Lastly, there's one idea we can cross off the list of possible explanations -- that geniuses only flourish while there's "low-hanging fruit," so that one person could pick fruit from a number of different trees. Once that's gone, intellectuals have to pick the fruit at the top of the trees, and that requires spending most of your life climbing a single tree rather than dilly-dallying around the entire orchard. The simple answer is that there is no such thing as low-hanging fruit. If it were so low-hanging, why did it take the appearance of someone with a 3000 IQ like Newton to pick it? So-called basic calculus could not have been discovered by schoolchildren in math class. If it were so low-hanging, why didn't it repeatedly smack all previous mathematicians in the face as they were wandering around the orchard? Quite obviously, geometry, algebra, calculus, etc., are stratospherically high-hanging fruit.
The true function of the low-hanging fruit story is to massage our egos when we realize that we're in an intellectually stagnant or even backward time -- it can't be that we're stupid or lacking imagination... it's just that... well, all that baby stuff like differential geometry's pretty much been taken care of, leaving little left for us would-be geniuses to solve. That story sounds fine and pretty during a period of slow growth, but we keep seeing those periods interrupted by revolutions. After Euclid wrote The Elements, what was there left to do in geometry? Indeed, his book was the main textbook for centuries until people took geometry in different directions -- and that wasn't low-hanging non-Euclidean fruit either.
Also, this account isn't as rosy as it may sound -- like, great, we don't have to rely on geniuses anymore! The trouble is that when a bunch of ideas are bouncing around in a single person's brain, compared to the loss-y process of bouncing your ideas off of someone else, you can see the larger pattern more easily. It's true that even Newton will need to chat with others, but there does seem to be a critical threshold of how much work you're doing by yourself. Above that threshold, the big work is done by geniuses -- and it's a lot more important than when it's done by hives of specialists. Our contemporary research team arrangement hasn't yielded anything like Archimedes, Newton, Gauss, Einstein, or von Neumann.
Still, the sciences aren't doing so bad -- the loss of geniuses is even worse in the arts. There, the tasks that make up an intellectual project are even more poorly defined and unpredictable. For one thing, there's not really a problem you're trying to crack but rather an impression or viewpoint you're trying to convey to an audience. And the end-result is much more of a gestalt thing. Darwin's Origin of the Species would've been a more difficult read if a committee of biologists investigated and wrote up separate chapters of it, but you'd still walk away with the same knowledge. But imagine a committee of composers each responsible for separate movements of a piece of music. How it all hangs together is far more important in art, making the cost of teamwork prohibitive.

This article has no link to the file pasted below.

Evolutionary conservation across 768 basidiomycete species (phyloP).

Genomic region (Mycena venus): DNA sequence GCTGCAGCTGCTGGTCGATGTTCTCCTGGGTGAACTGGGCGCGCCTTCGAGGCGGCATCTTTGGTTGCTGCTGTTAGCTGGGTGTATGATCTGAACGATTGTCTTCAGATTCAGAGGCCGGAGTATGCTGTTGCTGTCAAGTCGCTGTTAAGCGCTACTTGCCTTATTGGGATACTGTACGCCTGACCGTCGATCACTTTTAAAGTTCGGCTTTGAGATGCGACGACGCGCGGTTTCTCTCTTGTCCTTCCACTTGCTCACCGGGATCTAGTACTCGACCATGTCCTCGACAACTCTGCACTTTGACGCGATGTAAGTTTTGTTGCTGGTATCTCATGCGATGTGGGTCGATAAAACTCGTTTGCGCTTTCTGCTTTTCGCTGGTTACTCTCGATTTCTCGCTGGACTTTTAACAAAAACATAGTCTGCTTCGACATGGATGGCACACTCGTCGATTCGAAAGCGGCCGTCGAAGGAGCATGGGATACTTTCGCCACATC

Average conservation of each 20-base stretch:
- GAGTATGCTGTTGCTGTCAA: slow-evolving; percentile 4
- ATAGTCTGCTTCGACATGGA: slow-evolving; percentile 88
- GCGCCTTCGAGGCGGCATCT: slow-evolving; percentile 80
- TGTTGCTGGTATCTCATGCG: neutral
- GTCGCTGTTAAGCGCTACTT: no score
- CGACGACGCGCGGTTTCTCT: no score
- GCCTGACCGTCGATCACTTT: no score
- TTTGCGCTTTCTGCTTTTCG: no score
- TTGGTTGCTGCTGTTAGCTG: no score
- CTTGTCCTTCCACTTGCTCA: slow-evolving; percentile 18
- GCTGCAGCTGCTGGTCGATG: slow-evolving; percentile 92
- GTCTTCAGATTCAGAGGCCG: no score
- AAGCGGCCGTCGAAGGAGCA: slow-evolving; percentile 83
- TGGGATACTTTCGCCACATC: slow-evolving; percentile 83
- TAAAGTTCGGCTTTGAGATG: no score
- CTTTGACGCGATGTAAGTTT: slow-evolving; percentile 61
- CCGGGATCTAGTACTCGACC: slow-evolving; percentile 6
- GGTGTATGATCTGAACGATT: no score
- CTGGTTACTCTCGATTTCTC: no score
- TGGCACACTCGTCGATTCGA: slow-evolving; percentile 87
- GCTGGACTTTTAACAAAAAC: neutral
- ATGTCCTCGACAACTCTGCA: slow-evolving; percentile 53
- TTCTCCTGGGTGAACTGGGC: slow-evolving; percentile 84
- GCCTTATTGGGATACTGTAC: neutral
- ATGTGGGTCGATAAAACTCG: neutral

Now in our age of cheap communication, artists form "circles" or "movements" where the tasks are contracted out to lots of members and followers, not unlike research teams in science. Again, it's not as though Shakespeare and Bach never talked to anyone else, but most of their work was done in-house rather than spread out across a clique of specialists. Here there are also very real costs of contracting, aside from just communication -- an artistic circle, movement, or whatever, requires that its adherents waste a bunch of time and brainpower drawing up a manifesto. How different is that from a contract between a plumber and someone with a clogged toilet? If you're Michelangelo, you don't have to set down a more-or-less binding agreement about where the project is headed -- you make those continual re-adjustments yourself as you go along.
In case you think I'm making this whole thing up, look at the two recent cases of mathematicians who solved long-standing Big Problems. Andrew Wiles basically locked himself in a room for several years in order to prove Fermat's Last Theorem, and Grigori Perelman lives nearly isolated from the outside world but still managed to prove the Poincare Conjecture. I'm not nearly as au courant on the arts, but I'll bet that the exceptions amidst the stinking stew of contemporary literature, music, and visual art are those who insulate themselves from the world of circles, movements, and manifestos. That certainly seems true for film-makers -- most of Stanley Kubrick's or David Lynch's movies are better than the doctrinaire hive junk, for example. Art buffs, feel free to leave comments on this question.